[column size=”one-half”]Co-ops have been a crucial part of the housing puzzle for 30 years in the modest Vancouver neighbourhood of Marpole on the Fraser River.
But, as federal funding dries up, those co-ops fear they may be facing heart-wrenching decisions. Members feel they have to choose between two equally terrible options. One is to charge their only slightly better-off residents higher rates in order to maintain affordable rents for low-income families. The other is to raise rents on subsidized units to the point where those low-income families will likely have to leave.
Residents at Marpole’s eight co-ops are hoping there are other solutions, including lobbying the provincial government for more funding. In the meantime, many of them are debating which is the lesser of two evils.
Increasing rent for unsubsidized residents strikes at the heart of the mandate behind co-operative living, which is to provide affordable housing to individuals and families with a range of incomes.
Marine Court Co-op is considering this option, but, for Larry Birckhead, chair of the membership committee and resident at Marine Court Co-op, that means making life less affordable for a different group of people, the tenants who are slightly better off than their subsidized neighbours.
“Some members that are currently ‘market’ may not be able to afford another $100 a month themselves. If they had to pay another $100 a month, they might have to go on subsidy,” says Birckhead.
Elsewhere, Wits’ End Co-op is looking at an alternative solution: raising rent for its subsidized members even if this means some may have to leave their homes. That’s equally problematic.
“It’s really those on the low income: it’s the pensioners and those who are on social assistance or making minimum wage. It breaks your heart. You wish you could help them and I go over the figures back and forth just to see how I can structure the rents but the reality is I have got to cover the bills,” says Cathy Maxwell, office coordinator at Wits’ End Co-op, the third-largest co-op in Marpole.
As the agreements near their end dates, Maxwell is concerned that the co-op’s most vulnerable members may face the greatest risk in the transition.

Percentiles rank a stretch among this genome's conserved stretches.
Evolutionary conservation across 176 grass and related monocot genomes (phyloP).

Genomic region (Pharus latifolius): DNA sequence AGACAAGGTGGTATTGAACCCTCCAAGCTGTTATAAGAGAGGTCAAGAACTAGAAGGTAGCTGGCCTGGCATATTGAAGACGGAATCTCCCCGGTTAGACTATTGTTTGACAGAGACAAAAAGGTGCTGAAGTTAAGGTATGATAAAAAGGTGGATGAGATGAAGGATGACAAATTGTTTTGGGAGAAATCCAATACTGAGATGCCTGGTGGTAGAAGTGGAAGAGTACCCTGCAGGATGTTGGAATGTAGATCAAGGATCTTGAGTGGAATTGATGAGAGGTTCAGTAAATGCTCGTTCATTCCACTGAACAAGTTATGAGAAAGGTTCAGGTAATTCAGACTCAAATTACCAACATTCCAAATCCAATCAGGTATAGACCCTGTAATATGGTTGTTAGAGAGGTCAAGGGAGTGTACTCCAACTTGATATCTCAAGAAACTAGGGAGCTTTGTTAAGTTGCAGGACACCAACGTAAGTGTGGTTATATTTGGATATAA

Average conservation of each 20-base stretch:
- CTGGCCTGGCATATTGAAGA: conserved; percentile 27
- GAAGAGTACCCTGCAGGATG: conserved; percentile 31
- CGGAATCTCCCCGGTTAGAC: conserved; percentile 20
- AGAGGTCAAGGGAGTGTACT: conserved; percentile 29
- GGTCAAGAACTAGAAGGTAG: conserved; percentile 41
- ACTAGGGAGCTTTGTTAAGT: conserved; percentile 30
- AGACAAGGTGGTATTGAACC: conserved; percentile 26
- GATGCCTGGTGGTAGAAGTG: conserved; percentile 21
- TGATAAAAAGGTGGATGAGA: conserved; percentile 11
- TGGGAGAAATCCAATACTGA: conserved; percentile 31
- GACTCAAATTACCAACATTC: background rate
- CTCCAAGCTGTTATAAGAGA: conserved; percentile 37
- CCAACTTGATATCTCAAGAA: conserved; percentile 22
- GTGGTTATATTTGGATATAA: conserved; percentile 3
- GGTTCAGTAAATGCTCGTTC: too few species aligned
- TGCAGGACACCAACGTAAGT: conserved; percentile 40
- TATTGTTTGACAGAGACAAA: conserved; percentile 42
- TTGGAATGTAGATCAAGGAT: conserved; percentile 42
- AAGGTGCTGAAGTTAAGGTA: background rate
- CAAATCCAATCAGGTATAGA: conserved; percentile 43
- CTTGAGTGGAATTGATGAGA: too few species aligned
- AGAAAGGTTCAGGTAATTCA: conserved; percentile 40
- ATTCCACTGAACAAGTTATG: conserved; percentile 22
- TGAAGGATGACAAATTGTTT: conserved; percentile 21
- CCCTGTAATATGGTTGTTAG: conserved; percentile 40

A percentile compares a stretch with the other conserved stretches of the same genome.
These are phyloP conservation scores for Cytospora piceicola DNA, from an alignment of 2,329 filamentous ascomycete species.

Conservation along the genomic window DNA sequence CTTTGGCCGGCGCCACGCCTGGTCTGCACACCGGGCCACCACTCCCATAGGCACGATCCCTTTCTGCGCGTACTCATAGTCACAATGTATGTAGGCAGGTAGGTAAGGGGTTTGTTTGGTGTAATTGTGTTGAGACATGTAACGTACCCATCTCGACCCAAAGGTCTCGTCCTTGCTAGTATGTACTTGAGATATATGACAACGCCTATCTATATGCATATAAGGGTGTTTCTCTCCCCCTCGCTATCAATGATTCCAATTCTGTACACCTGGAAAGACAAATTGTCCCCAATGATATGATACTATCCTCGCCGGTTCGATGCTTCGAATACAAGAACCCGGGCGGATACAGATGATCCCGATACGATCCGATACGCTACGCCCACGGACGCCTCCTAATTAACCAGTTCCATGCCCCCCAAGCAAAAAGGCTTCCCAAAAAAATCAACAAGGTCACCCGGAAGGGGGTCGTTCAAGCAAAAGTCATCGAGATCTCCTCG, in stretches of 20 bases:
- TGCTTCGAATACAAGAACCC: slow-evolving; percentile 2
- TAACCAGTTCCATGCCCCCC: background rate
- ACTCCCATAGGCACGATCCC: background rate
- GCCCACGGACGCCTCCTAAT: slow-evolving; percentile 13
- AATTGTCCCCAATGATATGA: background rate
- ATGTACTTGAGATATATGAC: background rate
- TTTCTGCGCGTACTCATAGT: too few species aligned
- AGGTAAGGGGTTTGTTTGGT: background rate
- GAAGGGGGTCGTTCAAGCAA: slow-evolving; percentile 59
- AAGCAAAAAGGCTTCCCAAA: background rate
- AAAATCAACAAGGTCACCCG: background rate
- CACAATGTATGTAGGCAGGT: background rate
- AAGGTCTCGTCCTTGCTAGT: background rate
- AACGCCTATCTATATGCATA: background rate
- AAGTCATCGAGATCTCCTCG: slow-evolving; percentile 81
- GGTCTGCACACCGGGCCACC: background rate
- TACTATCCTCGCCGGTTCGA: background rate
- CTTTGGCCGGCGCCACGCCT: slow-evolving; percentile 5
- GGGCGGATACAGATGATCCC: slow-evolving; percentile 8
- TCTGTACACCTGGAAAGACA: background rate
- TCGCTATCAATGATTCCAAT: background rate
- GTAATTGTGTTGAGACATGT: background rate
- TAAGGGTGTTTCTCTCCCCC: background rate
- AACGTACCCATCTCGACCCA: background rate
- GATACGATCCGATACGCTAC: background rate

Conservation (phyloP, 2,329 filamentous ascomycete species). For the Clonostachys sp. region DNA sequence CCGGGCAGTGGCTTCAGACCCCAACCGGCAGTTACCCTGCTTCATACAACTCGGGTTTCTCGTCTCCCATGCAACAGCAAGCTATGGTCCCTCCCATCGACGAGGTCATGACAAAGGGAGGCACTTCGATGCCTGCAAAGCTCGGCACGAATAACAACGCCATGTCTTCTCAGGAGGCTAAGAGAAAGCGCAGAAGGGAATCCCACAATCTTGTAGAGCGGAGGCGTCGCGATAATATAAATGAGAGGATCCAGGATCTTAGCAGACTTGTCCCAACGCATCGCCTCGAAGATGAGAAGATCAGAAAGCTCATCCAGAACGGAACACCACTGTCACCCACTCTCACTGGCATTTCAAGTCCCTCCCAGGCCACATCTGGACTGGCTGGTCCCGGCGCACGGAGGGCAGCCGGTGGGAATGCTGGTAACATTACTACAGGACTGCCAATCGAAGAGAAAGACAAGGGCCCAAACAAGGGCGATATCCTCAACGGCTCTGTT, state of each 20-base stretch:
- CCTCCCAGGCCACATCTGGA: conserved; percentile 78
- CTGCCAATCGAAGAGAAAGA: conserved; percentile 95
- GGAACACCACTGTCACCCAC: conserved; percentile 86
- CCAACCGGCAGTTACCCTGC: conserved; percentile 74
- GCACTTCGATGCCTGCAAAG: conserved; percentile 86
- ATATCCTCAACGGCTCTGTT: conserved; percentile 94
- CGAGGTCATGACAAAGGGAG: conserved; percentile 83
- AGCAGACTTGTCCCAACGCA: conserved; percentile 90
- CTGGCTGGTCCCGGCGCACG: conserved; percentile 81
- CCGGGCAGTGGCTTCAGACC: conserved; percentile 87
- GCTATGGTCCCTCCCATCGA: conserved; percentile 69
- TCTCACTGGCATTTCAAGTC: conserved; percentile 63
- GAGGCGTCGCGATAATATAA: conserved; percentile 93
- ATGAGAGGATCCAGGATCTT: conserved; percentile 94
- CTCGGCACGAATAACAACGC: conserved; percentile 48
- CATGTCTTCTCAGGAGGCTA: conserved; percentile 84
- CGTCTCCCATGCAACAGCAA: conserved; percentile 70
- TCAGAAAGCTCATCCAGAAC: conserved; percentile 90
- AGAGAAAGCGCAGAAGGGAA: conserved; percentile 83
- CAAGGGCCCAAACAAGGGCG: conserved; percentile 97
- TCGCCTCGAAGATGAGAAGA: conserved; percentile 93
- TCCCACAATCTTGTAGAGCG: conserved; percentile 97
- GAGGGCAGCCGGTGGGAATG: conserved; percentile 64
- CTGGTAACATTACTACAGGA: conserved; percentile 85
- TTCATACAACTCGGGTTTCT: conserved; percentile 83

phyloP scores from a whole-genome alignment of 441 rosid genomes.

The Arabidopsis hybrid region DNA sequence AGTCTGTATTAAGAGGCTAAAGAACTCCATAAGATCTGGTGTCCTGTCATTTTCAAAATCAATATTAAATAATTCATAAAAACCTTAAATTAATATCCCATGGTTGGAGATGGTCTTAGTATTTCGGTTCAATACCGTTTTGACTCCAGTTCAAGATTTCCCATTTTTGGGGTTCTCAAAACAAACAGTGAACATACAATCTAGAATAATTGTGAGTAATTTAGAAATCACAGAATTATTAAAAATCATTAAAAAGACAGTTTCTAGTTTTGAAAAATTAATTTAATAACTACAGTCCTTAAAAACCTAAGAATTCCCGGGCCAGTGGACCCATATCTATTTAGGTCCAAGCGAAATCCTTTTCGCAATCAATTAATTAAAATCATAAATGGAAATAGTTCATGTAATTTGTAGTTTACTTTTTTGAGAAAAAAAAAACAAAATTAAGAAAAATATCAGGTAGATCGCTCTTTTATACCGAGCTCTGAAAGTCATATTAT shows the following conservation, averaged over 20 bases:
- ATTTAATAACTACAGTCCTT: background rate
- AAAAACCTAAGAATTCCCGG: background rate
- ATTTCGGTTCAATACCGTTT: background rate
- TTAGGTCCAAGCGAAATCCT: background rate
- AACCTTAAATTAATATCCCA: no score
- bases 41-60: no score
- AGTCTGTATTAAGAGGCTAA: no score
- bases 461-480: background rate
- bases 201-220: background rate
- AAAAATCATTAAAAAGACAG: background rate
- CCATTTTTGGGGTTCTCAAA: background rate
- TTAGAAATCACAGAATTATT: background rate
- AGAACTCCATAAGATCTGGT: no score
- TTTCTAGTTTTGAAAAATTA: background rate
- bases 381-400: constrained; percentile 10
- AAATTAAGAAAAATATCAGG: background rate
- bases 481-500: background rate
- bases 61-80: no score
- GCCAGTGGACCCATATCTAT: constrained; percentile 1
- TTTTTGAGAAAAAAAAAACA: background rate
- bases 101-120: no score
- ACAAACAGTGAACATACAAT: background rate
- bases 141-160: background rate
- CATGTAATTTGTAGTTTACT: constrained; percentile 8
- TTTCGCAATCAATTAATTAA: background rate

The federal government’s operating agreements for co-ops, put in place 30 to 35 years ago, created a system where the government would pay the co-ops approximately the equivalent of the mortgage payments for the building every year. Co-op committees then decided how much to subsidize each family, depending on their income.
The premise was simple: once the mortgage was paid out, the subsidy would end. The federal government assumed that once the mortgage payments were finished, the co-ops would only need to cover operating costs. This way, they would be able to continue providing affordable rents to low-income families.
But the federal funders did not foresee that by the time the original mortgage was paid off, these buildings, many of which were poorly built, would need to be repaired and refurbished, forcing co-ops to take out a second or even a third mortgage.
“It was a great idea when they first started, but I don’t think the government really [thought] further ahead. They should never have ended the subsidy – I mean people need affordable housing. The co-ops are never gonna be able to be self-sufficient,” says Maxwell, who has worked in an administrative capacity with co-ops for more than three decades.
Both Wits’ End and Marine Court Co-ops have already taken out second mortgages to stay afloat. Wits’ End Co-op is currently paying $311,000 a year on its two mortgages.
“When [the government] steps out, we have to take out another mortgage. We have to re-pipe. We have more building-envelope issues. All the suites need major upgrading, so we have no choice. We are going to have to take out a mortgage of a million-and-some-odd dollars. So we cannot self-subsidize,” says Maxwell.
Push for more support
Making the lives of people in co-ops even more difficult, the federal government transferred the responsibility in 1996 for social and co-op housing to the provinces. As a result, residents find themselves having to lobby for money from a level of government that was only handed the portfolio recently.
Both the provincial and the national co-op housing federations are pressuring the government for more support. The Co-op Housing Federation of B.C. has already launched its You Hold the Key campaign to ask the province to consider offering subsidies under a new rent-assistance program.
“We’re saying, ‘We’ll help the co-ops take care of the buildings, you need to take care of the vulnerable people’,” says Fiona Jackson, media coordinator at the federation.
Another campaign is 2020 Vision, created by the national Co-op Housing Federation, aimed at helping co-ops better prepare for the end of their operating agreements.
But those in co-ops are not optimistic that they will get anything more than enough to scrape by. That means the current generation of co-op residents may be okay — but there isn’t much hope for any newcomers. That will change the face of co-op housing forever.
“Some people see ‘co-op’ and say, ‘that’s affordable housing’ and they’re hoping to get in. You feel bad for them. You know you have to turn them away. I hate to say that to them – to give up hope. But there is no hope. They’re never gonna get a subsidy here.”
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